(1704) Pandion haliaetus haliaetus.
Falco haliaetus Linn., Syst. Nat., 10th ed. i, p. 91 (1758) (Sweden). Pandion haliaetus. Blanf, & Oates, iii, p. 314.
Vernacular names. Macliariya, Machmanga(Hin.); Macharang (Nep.); Machmoral, Bala (Beng.); Koramin gedda (Tel.); Hegguli (Yerkli); Verali-addi-pong (Tam.); Pantiong (Lepcha); Woon-let (Burm.).
Description. Head and neck white, the centre of the crown and nape broadly streaked with dark brown; a broad band from the eye, including the posterior ear-coverts, down the sides of the neck dark brown; upper plumage dark brown, the central tail-feathers tipped paler or whitish ; outer tail-feathers banded with paler brown on the outer and with whitish on the inner webs; wing-quills blackish brown; lower plumage white, boldly streaked with dark brown or fulvous-brown on the breast and, except in very old birds, narrowly streaked with dark brown on the sides of the chin and throat; under wing-coverts brown mottled with fulvous-white. In very old birds the bars on the tail become fainter ami obsolete.
Colours of soft parts. Iris yellow or golden yellow ; eyelids livid greenish or greenish-blue; bill black, tho cere and gape dull greenish-blue ; legs pale greenish or yellowish, daws black.
Measurements. Wing, 452 to 495 mm., 408 to 508 mm*; tail, 191 to 223 mm., 204 to 220 mm.; tarsus about 59 to 65 mm.; culmen 37 to 39 mm.
Young birds have the feathers of the upper parts and wing-coverts boldly edged with white or fulvous-white; the breast is Sometimes less marked with brown and the head, neck and face more heavily marked with dark brown.
Distribution. Practically the whole of India, Burma and Ceylon in Winter, either on the sea-coasts or wherever there are wide stretches of lake or swamp. In Summer it is found over nearly the whole of Europe and Asia, whilst it also breeds in Northern Africa, Cape Verde Islands, the Himalayas and, casually only, in the plains adjacent to the Himalayas.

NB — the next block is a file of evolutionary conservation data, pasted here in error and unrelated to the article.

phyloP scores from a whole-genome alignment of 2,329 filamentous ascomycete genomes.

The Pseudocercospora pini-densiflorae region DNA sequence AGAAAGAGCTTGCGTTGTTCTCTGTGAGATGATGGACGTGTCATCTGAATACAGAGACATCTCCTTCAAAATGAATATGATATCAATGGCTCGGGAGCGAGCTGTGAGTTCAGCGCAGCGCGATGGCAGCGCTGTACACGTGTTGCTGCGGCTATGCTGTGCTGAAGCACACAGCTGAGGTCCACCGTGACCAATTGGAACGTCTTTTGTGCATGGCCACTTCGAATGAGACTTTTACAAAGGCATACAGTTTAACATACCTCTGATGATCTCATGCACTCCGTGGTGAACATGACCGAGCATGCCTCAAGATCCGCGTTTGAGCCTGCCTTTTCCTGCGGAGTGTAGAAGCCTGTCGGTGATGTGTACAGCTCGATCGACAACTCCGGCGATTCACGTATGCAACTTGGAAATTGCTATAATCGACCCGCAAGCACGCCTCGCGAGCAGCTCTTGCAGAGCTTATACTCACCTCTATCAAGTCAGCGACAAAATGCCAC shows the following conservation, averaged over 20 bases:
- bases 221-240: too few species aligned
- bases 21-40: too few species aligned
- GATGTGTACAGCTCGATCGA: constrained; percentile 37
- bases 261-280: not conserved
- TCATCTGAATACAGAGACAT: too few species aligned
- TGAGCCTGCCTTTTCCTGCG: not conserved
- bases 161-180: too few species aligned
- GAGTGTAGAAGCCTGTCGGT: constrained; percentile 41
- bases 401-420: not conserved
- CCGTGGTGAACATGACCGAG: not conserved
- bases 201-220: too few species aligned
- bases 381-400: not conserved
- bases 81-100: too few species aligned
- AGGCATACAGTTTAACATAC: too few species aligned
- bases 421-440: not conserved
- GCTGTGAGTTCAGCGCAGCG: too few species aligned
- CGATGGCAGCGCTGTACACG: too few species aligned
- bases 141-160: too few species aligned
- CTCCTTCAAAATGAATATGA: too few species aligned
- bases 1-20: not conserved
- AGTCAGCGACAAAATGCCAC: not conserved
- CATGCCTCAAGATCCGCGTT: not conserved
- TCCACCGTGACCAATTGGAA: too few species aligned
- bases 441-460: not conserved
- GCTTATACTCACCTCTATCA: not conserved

Nidification. In Europe the Osprey breeds in April and May sometimes into the early part of June, laying two or three eggs, occasionally four. The nests are huge structures of sticks added to year after year, for they are occupied many years in succession, and placed high up on some big tree or rock, or upon the edge or side of a cliff. Sometimes there is no lining, sometimes there is a deep pad of leaves, rushes, weeds, etc. and at times all these materials together with sea-weeds form part of the nest itself. The eggs are very handsome. The ground is white, yellowish-white or pinkish, rarely a comparatively warm pink or salmon. The primary markings are all shades of deep red, red-brown, or purple-brown, usually numerous everywhere and sometimes forming more or less of a cap at the larger end. The secondary markings are inky-grey, lavender, or pale purple: A few eggs have the markings confined almost entirely to the larger end. One hundred eggs average 61.6 x 46.3 mm.: maxima 69.0 x 46.0 and 68.4 x 50.3 mm.; minima 50.4 X 41.3 and 55.2 x 40.2 mm. (Jourdain).
In India this bird undoubtedly breeds in the Himalayas and casually in the Plains. Parker took a single egg from a nest built on a lofty tree in the Botanical Gardens in Calcutta and a pair also bred for many years in Cachar, the nest being built in a tree, on an island in the centre of a vast swamp. Three eggs from this nest measure 61.1 x 46.0, 62.0 x 45.2 and 61.0 x 46.8 mm.
Habits. The Osprey is only found on the sea-coast or on large pieces of inland waters and swamps, for its food is almost en¬tirely fish. It surveys its domain from some lofty position and thence sails over the water, plunging with closed wings on its prey and often diving completely under water. It will seize and carry off fish of great size and is said occasionally to be drowned in attempting the capture of fish beyond its strength.